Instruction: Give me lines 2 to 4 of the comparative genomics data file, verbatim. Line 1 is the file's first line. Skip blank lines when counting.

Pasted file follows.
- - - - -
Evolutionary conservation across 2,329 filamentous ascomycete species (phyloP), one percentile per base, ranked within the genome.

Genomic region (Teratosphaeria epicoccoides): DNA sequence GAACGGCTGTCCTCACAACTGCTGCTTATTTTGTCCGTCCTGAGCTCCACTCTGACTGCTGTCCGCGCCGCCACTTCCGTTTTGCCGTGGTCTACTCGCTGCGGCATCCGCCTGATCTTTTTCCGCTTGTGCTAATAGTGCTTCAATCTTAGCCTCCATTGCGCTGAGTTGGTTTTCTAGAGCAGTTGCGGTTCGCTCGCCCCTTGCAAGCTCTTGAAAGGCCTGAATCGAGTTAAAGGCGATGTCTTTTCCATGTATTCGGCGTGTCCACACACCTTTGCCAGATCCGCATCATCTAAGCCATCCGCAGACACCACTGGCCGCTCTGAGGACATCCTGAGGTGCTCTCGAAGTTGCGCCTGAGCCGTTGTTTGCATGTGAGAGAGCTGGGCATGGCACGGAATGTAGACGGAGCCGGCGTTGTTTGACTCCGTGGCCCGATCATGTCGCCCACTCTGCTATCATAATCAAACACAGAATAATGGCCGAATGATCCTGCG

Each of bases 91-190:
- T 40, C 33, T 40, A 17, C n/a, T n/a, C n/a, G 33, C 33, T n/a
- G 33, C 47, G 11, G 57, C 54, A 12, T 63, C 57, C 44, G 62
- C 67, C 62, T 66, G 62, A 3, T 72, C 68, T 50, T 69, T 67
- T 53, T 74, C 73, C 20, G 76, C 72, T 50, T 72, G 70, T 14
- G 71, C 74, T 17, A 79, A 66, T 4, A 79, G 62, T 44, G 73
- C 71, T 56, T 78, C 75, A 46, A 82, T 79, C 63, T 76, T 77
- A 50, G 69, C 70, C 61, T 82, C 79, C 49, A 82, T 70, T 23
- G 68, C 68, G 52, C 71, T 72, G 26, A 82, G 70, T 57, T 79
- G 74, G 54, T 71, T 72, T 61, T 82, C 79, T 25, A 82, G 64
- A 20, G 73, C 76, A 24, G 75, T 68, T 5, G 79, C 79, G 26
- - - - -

Genomic region (Teratosphaeria epicoccoides): DNA sequence GAACGGCTGTCCTCACAACTGCTGCTTATTTTGTCCGTCCTGAGCTCCACTCTGACTGCTGTCCGCGCCGCCACTTCCGTTTTGCCGTGGTCTACTCGCTGCGGCATCCGCCTGATCTTTTTCCGCTTGTGCTAATAGTGCTTCAATCTTAGCCTCCATTGCGCTGAGTTGGTTTTCTAGAGCAGTTGCGGTTCGCTCGCCCCTTGCAAGCTCTTGAAAGGCCTGAATCGAGTTAAAGGCGATGTCTTTTCCATGTATTCGGCGTGTCCACACACCTTTGCCAGATCCGCATCATCTAAGCCATCCGCAGACACCACTGGCCGCTCTGAGGACATCCTGAGGTGCTCTCGAAGTTGCGCCTGAGCCGTTGTTTGCATGTGAGAGAGCTGGGCATGGCACGGAATGTAGACGGAGCCGGCGTTGTTTGACTCCGTGGCCCGATCATGTCGCCCACTCTGCTATCATAATCAAACACAGAATAATGGCCGAATGATCCTGCG

Each of bases 91-190:
- T 40, C 33, T 40, A 17, C n/a, T n/a, C n/a, G 33, C 33, T n/a